Being a closer observer of your social network accounts could actually be a sign of being less social in real life, that’s the claim being made by a recent study of Facebook users. According to researchers at the University of Alabama, shy people are more likely to use spend larger amounts of time on Facebook.

The team, led by Pavica Sheldon, an associate professor in the Communication Arts Department, conducted several long-term studies about Facebook users. Researchers found that introverted people tend to use Facebook for longer periods of time, while looking around the social network more often.

More Facebook Use But Less Interaction

Dr. Sheldon found that while introverted or “shy” people use Facebook for longer periods, they spend less time uploading photos or posting to their friends’ walls. Essentially Facebook’s biggest user base are more “wallflowers” than power users. As Dr. Sheldon notes, “The shy people spend more time on Facebook, but they disclose less information.”

The research team explains that Facebook offers “narcissist” advantages to extroverts who benefit by staying connected to friends and family with the help of video, picture, and status update uploads.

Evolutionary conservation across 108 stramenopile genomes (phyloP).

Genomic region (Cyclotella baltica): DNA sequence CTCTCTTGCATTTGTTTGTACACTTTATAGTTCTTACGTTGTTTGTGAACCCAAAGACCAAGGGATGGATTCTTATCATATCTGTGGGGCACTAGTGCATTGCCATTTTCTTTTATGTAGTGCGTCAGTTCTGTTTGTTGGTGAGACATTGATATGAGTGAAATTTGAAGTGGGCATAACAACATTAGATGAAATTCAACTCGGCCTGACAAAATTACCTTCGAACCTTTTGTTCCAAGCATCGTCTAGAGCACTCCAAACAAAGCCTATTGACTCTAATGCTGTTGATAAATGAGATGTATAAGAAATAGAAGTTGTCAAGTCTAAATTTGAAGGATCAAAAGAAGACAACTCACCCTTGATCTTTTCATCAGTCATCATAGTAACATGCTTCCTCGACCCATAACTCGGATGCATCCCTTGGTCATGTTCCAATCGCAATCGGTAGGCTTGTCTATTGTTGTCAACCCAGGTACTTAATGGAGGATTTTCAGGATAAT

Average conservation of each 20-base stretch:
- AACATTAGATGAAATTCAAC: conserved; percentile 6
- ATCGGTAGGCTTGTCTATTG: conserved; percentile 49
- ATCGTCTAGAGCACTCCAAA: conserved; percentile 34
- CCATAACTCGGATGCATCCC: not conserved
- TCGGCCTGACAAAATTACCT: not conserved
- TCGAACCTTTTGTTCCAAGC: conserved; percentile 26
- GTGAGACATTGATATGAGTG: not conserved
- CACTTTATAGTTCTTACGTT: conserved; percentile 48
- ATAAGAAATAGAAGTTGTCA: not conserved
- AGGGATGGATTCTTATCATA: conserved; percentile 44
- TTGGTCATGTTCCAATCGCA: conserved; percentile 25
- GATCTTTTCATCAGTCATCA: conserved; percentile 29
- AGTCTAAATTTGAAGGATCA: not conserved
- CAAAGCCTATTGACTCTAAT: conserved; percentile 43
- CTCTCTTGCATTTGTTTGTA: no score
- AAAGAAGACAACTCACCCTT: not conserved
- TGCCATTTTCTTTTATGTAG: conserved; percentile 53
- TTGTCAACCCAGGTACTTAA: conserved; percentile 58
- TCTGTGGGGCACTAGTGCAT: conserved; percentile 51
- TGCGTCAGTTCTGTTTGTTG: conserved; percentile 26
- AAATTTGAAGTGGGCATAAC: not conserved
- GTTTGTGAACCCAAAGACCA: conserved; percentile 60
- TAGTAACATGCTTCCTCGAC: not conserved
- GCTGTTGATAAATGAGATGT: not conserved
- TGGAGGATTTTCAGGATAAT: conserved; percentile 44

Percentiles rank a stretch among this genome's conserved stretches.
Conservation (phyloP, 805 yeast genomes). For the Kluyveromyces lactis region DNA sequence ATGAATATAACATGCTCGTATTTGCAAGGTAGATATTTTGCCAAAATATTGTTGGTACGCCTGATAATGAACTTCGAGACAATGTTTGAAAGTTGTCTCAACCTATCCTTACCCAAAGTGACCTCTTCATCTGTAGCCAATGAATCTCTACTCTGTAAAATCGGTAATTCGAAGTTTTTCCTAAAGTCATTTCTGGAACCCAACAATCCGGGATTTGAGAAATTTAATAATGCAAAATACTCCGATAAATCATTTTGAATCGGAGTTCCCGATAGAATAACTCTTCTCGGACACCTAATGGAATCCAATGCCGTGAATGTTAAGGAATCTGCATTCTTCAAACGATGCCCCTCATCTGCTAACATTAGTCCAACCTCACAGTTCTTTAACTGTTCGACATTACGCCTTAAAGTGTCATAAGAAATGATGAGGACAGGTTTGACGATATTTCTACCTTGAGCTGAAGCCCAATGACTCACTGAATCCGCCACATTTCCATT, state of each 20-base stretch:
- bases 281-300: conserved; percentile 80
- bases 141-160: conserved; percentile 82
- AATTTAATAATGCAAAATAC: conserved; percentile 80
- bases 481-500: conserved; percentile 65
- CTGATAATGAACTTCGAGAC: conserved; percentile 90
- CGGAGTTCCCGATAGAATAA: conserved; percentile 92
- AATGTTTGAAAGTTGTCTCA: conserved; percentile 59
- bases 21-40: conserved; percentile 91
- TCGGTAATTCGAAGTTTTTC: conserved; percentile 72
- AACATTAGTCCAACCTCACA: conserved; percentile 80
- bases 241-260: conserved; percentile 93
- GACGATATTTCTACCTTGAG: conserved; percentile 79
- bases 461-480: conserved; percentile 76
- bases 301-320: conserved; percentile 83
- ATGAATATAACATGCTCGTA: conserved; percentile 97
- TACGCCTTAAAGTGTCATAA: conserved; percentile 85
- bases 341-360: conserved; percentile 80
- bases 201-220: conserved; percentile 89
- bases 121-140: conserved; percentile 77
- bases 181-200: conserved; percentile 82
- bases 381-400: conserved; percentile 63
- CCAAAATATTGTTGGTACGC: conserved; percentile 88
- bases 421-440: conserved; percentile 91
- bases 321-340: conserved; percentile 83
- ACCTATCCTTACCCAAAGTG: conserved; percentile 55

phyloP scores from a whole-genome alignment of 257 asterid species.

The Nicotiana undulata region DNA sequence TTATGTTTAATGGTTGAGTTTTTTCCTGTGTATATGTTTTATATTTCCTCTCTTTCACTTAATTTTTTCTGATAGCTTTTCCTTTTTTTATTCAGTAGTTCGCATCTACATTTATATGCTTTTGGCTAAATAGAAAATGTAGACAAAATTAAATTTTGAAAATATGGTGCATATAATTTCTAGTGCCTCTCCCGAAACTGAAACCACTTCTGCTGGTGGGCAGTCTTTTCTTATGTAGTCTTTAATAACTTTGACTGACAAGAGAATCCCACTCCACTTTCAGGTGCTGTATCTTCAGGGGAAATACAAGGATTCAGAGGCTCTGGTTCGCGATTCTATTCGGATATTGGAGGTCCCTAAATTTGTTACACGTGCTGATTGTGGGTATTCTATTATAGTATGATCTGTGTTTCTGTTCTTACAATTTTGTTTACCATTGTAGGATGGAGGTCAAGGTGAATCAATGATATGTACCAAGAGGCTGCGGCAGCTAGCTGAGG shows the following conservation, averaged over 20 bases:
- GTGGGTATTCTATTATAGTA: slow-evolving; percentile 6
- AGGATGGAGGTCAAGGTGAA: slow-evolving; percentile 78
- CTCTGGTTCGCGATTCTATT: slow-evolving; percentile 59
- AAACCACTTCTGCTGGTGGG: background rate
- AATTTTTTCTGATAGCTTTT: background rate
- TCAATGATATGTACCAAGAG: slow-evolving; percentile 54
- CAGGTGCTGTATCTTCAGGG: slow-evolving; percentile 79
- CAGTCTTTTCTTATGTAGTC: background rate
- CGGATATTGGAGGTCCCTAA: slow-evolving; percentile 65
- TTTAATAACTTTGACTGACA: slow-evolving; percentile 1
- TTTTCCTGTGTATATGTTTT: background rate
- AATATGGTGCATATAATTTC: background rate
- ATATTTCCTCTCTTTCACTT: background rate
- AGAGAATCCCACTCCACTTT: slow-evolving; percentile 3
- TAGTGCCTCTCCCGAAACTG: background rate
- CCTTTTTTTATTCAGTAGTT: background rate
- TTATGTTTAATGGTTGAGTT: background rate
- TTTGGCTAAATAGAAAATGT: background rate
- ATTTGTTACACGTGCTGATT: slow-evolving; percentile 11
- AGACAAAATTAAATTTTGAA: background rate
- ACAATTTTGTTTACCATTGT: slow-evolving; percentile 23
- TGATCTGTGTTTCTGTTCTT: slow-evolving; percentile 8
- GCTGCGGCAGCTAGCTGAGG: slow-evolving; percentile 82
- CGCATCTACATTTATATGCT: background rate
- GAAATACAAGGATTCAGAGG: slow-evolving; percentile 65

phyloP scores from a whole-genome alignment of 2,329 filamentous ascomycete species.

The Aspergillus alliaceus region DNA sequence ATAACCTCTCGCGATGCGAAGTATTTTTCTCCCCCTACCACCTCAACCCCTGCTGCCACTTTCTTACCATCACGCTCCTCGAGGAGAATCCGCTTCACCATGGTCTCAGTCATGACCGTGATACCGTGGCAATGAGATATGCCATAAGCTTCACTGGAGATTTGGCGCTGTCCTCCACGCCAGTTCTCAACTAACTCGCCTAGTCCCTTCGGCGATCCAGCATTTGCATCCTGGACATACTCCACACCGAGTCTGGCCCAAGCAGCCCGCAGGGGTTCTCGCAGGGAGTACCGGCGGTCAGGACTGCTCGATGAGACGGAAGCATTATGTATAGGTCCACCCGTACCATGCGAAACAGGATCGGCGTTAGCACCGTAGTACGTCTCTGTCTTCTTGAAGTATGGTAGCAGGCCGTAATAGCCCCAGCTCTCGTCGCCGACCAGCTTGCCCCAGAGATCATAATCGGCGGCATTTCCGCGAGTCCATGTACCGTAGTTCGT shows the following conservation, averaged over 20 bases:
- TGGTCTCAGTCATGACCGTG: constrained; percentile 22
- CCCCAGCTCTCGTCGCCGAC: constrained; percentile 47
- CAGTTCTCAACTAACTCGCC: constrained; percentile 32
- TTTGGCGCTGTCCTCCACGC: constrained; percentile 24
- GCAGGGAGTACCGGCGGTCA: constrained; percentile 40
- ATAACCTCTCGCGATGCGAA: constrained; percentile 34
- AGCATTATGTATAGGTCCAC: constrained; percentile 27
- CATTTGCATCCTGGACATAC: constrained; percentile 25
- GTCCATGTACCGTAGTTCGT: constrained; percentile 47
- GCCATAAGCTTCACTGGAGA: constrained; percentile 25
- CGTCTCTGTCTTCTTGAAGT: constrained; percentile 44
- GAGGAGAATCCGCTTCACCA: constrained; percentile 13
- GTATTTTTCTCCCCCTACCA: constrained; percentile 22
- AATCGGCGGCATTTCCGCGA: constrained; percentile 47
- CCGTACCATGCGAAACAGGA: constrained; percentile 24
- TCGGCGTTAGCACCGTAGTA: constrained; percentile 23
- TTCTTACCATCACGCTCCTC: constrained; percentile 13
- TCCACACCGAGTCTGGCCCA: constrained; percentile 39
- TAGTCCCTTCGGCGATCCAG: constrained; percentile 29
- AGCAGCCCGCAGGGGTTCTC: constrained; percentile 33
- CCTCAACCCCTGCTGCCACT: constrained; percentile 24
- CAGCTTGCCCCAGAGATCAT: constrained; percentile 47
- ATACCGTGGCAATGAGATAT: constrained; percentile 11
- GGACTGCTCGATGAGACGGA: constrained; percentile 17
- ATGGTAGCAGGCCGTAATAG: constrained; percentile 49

Dr. Sheldon offers an interesting finding from his teams various studies:

“What I found out is that my research supports the ‘rich get richer’ hypothesis. Those users who are richer in their offline relationships will also benefit more from their use of Facebook. The more extroverted you are, the more you will benefit.”

Extroverts Create A Groupthink Effect on Facebook

Introverts may feel more comfortable discussing certain topics after an extrovert has introduced the topic of discussion. According to another recent study by a team at the Pew Research Center and Rutgers University, many users shy away from touchy topics such as politics and religion. However, once they realize that others agree with their point of view, they will engage in a type of social media groupthink, allowing them to engage with similar ideas.

Essentially Facebook is ruled by extroverts who share more of their lives events, while directly the general conversations that their friends, family members, and co-workers engage in.

While this study focused on Facebook, it could lend some insight into other social networks. For example, previous Twitter studies have found that a very small subset of power users direct most of the new posts on that social network. However, millions, and perhaps tens of millions of Twitter users, find news and other website posts by browsing the network with little or no direct interaction such as tweets, retweets, or favorites.


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